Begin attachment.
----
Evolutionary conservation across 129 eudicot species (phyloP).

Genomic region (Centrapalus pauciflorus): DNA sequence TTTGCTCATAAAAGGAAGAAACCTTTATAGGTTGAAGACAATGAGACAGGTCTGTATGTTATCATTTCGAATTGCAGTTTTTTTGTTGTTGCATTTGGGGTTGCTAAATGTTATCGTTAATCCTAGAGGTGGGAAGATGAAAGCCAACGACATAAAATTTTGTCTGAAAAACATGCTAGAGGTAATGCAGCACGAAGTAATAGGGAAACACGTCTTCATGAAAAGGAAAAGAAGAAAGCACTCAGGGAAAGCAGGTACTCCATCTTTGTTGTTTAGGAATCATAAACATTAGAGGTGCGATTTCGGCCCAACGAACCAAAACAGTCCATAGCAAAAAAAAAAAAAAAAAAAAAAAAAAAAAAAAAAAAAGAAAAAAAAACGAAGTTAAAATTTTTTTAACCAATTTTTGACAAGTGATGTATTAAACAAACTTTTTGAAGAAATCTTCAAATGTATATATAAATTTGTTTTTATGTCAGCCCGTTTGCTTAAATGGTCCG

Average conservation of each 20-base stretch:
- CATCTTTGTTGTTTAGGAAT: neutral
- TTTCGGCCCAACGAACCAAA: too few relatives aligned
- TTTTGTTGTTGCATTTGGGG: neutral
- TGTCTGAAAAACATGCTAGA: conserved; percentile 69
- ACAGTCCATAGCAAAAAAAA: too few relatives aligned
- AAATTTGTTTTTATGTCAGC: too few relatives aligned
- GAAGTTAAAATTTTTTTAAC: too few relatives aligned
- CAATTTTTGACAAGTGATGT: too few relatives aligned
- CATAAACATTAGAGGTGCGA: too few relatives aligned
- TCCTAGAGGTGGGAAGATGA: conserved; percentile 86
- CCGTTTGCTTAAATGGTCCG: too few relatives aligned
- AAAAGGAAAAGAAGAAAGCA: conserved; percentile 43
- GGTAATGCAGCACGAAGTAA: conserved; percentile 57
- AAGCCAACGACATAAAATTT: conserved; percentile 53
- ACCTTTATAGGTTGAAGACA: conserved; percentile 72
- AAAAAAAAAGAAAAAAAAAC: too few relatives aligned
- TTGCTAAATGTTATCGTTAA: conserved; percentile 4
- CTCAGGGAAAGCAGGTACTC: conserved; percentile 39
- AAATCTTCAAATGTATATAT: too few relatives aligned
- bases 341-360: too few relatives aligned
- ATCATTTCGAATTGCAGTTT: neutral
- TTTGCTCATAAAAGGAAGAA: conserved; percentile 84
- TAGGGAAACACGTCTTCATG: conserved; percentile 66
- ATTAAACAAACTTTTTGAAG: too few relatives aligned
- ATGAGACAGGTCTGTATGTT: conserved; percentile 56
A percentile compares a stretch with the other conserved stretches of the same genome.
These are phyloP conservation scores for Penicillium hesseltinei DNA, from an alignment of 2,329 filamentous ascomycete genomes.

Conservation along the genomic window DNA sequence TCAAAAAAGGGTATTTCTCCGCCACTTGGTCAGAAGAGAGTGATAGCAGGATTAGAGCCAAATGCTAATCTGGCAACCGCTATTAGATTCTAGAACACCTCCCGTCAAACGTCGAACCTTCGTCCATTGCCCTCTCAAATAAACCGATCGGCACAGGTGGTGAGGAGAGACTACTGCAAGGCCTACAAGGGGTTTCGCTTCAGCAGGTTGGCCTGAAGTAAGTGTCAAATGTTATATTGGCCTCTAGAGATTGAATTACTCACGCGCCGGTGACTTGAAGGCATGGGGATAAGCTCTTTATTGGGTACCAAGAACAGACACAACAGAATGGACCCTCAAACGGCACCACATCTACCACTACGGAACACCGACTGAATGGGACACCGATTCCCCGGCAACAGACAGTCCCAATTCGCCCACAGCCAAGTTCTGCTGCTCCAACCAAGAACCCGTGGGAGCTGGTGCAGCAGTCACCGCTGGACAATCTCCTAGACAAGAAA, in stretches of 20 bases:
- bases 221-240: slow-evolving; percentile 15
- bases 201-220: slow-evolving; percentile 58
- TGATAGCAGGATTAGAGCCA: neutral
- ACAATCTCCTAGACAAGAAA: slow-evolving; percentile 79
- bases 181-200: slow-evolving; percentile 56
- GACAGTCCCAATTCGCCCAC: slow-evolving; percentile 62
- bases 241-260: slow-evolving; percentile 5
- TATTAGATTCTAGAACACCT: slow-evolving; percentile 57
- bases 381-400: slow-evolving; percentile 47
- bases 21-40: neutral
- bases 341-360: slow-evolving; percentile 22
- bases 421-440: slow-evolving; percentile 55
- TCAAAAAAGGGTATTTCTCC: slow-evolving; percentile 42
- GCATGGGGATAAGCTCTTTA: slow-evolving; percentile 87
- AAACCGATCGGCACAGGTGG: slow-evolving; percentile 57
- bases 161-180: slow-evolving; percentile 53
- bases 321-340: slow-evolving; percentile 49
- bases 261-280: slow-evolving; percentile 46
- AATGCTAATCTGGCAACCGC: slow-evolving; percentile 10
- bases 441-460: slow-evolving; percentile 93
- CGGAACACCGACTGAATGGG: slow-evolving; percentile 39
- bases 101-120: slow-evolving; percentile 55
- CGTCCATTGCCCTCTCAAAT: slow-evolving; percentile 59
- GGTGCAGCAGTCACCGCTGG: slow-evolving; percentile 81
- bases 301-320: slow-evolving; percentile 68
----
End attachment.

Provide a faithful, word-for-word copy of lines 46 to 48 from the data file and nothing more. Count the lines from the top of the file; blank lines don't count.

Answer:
- AAACCGATCGGCACAGGTGG: slow-evolving; percentile 57
- bases 161-180: slow-evolving; percentile 53
- bases 321-340: slow-evolving; percentile 49